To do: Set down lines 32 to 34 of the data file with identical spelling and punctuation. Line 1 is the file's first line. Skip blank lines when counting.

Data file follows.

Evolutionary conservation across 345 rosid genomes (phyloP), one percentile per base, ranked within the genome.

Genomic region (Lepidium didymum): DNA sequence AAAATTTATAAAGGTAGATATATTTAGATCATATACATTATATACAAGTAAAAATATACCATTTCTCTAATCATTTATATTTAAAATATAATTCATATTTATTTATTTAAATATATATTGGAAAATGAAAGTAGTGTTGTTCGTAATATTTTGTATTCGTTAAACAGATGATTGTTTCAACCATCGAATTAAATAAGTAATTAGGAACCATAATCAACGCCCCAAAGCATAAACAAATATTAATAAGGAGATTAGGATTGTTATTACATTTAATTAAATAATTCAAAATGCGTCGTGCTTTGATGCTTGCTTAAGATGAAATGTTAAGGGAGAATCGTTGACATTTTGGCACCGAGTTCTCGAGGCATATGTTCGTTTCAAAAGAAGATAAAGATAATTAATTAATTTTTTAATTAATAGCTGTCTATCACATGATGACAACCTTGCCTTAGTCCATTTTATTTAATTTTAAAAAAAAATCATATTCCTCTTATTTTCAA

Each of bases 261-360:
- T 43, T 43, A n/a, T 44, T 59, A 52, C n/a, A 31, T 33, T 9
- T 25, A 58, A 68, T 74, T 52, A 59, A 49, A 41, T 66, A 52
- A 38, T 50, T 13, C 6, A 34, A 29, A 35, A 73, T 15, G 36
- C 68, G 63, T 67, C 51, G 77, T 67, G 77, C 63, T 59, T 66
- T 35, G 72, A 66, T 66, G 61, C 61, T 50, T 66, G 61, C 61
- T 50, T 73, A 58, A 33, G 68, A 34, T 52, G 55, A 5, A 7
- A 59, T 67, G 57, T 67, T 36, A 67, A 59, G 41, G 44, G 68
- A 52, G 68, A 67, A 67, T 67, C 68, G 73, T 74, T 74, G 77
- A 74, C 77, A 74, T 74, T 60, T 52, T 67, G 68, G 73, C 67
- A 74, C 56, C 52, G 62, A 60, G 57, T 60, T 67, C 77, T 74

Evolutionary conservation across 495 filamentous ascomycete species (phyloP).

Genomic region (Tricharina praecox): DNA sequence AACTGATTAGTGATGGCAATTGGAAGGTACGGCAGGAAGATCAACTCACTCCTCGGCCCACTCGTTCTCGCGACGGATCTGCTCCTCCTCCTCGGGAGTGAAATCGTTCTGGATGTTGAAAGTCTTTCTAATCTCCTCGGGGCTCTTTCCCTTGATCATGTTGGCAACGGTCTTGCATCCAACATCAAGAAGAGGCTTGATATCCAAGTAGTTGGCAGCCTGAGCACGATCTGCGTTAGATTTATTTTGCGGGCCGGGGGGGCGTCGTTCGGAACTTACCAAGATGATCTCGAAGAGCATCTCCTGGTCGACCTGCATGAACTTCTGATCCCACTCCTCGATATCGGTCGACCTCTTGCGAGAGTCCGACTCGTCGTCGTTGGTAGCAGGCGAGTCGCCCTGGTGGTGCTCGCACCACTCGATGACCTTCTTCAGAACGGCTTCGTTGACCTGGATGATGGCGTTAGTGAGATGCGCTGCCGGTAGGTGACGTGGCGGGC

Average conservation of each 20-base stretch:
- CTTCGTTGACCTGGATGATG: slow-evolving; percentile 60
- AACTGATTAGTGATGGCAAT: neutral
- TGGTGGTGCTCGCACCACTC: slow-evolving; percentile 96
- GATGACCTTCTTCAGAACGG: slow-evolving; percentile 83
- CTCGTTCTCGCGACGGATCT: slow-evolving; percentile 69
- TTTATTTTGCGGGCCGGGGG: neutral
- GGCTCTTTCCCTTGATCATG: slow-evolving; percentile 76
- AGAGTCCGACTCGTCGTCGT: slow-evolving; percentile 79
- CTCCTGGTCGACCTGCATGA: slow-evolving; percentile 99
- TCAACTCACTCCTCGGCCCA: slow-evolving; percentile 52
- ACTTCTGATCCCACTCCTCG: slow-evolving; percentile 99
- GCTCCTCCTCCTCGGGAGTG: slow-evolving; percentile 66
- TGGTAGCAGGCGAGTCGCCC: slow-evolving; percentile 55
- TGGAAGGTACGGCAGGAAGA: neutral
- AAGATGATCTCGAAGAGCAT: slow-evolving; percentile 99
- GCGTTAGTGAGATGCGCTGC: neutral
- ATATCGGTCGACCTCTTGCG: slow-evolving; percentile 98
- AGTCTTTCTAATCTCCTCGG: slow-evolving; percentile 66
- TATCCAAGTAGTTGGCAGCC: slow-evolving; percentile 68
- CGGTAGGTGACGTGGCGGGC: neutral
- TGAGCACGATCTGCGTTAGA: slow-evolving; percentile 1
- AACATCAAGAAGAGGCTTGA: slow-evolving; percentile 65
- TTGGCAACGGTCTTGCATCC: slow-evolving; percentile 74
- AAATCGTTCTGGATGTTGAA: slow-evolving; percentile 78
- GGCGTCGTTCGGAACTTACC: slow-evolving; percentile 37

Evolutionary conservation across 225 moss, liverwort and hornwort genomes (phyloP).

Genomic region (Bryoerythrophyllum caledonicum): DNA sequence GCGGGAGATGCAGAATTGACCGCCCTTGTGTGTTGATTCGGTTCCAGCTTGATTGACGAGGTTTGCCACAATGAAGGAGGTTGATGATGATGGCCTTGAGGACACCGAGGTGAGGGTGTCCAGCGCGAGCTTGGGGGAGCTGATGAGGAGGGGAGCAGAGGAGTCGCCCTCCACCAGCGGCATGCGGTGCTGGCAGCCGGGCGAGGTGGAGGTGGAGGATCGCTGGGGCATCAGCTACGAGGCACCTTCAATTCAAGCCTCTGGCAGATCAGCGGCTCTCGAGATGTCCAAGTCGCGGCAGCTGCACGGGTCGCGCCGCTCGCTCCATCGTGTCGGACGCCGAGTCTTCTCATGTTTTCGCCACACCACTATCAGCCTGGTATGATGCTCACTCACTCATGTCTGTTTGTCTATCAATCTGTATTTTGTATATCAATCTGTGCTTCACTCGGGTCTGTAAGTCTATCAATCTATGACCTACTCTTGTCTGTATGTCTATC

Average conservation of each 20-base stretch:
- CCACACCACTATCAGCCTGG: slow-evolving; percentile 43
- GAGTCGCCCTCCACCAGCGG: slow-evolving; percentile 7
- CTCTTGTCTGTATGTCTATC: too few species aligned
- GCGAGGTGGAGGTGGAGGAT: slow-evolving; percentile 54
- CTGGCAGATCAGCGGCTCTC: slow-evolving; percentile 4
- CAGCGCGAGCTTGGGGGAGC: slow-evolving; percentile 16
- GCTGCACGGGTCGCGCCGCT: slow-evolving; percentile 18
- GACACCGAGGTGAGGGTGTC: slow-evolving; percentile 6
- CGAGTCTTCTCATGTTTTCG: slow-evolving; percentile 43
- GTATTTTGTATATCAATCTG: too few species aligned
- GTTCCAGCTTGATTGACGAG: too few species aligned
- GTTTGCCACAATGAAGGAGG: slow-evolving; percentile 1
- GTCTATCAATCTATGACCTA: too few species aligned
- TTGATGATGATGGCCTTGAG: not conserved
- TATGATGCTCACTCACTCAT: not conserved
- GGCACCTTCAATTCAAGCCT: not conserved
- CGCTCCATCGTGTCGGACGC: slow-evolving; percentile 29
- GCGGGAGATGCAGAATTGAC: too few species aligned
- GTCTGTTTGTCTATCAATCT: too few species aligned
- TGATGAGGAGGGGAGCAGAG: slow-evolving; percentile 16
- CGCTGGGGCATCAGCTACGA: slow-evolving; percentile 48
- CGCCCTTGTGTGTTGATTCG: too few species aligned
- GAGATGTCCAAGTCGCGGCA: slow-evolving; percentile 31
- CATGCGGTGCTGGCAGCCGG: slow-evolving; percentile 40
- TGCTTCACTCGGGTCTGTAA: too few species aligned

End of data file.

- GCGTTAGTGAGATGCGCTGC: neutral
- ATATCGGTCGACCTCTTGCG: slow-evolving; percentile 98
- AGTCTTTCTAATCTCCTCGG: slow-evolving; percentile 66